Having spent many years working in and around the media including a stint with a large, metropolitan newspaper, one thing that I have learned is that many of the best writers end up working in the sports section. Sports writers bring the best mix of skills; they balance the basics of reporting skills, with the ability to take readers inside the game by painting vivid pictures with their words. They are blessed to cover folks who often possess larger than life personalities and there is a sense that every game is an event and if history is a yardstick, events are what make the most memorable news of our lifetime.
British sports writer, Duncan Hamilton, is one of those gifted scribes and he has a raft of awards to prove it. While Hamilton’s latest book, For the Glory: Eric Liddell’s Journey from Olympic Champion to Modern Martyr, tells, what to many will be a familiar story, it is his ability to craft stories, while at once loaded with significant detail, are still wrapped in flowing prose that will grip your attention.
While some might shrug off the story as a continuation of the Academy Award winning film, Chariots of Fire, it is so much more than that. In a day and age when sports has become such a predominant part of our culture and society as a whole and athletes are revered and deified, while often parading their worst behaviors on the field and the sports pages, Liddell’s is a story begs to be told. It is practically unimaginable that any of today pampered athletes would make the kind of choices and personal sacrifices that are the cornerstone of Liddell’s story.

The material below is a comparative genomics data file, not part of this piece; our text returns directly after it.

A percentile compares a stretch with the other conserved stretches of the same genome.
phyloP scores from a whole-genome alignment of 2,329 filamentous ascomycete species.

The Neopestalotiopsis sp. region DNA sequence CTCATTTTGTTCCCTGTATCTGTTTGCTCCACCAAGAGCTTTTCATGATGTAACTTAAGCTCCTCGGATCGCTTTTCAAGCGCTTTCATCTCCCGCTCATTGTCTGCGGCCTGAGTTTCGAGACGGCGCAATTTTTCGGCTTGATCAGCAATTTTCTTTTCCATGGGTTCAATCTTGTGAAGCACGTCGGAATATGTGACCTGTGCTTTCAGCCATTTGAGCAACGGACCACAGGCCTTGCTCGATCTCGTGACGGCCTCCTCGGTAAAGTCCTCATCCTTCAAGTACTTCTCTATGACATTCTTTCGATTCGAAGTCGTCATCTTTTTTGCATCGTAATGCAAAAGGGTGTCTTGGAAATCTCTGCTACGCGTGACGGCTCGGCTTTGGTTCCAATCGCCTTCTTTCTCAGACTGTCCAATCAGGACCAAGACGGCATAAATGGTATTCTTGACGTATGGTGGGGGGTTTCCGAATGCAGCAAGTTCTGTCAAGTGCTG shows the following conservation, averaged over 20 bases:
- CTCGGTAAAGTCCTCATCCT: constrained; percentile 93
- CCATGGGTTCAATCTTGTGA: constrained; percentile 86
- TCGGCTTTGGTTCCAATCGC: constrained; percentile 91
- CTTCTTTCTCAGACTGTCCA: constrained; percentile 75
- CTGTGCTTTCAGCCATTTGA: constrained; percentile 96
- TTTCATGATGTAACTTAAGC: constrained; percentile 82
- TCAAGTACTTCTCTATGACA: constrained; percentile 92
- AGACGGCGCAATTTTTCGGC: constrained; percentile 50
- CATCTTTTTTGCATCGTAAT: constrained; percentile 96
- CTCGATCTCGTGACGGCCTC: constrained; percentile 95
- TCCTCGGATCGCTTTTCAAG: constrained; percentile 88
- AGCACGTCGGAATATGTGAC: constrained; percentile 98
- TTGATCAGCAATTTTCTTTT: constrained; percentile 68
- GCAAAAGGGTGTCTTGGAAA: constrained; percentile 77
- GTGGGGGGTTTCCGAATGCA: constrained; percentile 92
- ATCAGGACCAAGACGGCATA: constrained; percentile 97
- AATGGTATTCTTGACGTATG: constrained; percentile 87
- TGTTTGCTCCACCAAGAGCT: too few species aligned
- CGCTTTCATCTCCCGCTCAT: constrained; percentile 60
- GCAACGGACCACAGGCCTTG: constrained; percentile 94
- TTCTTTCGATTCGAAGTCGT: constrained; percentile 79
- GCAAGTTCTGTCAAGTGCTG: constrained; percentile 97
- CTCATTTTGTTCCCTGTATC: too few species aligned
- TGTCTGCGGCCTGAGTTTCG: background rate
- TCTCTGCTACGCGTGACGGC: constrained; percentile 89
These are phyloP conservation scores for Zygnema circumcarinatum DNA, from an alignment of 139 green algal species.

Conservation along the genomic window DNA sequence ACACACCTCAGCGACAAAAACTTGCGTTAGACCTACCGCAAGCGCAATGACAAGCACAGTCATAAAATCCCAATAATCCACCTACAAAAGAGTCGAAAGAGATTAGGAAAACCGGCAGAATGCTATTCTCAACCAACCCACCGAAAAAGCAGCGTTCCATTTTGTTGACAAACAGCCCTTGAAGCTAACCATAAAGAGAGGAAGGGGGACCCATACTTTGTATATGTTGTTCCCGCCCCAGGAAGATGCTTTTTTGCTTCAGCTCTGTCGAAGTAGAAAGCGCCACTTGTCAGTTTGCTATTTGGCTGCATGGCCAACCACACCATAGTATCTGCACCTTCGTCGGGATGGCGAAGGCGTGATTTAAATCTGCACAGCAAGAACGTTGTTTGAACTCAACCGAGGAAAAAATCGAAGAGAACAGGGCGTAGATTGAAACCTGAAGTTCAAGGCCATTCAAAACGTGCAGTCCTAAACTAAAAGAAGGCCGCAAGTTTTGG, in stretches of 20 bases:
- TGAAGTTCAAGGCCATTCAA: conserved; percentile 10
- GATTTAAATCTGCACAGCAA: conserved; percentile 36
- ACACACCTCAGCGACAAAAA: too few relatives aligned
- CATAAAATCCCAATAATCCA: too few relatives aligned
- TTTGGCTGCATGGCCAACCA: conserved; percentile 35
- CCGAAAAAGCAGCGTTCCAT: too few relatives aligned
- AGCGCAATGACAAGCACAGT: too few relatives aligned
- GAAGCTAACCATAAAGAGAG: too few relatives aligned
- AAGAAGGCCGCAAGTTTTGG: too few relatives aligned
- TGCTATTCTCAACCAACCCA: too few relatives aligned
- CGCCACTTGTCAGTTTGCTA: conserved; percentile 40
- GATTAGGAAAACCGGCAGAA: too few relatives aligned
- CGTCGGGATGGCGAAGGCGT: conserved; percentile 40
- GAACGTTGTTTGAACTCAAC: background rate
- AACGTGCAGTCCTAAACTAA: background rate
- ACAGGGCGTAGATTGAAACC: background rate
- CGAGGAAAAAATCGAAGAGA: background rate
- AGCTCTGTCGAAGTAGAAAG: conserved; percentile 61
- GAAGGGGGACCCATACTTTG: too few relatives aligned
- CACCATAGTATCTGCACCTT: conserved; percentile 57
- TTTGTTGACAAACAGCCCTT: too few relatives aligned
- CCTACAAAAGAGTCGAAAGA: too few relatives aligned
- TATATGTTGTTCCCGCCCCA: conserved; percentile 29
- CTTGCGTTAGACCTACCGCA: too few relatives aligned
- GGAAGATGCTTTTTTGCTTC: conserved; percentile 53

Like many stories of true heroes, I sense that Liddell would be more than a little uncomfortable with talk of martyrdom and heroism. He was a man of sacrifice and of principle that has no comparison the modern sports world and Hamilton does a marvelous job of capturing not only the details of the story, but the proper tenor and tone to match the tale. Hamilton’s ability to transport the reader and place them in the midst of the story is unmatched.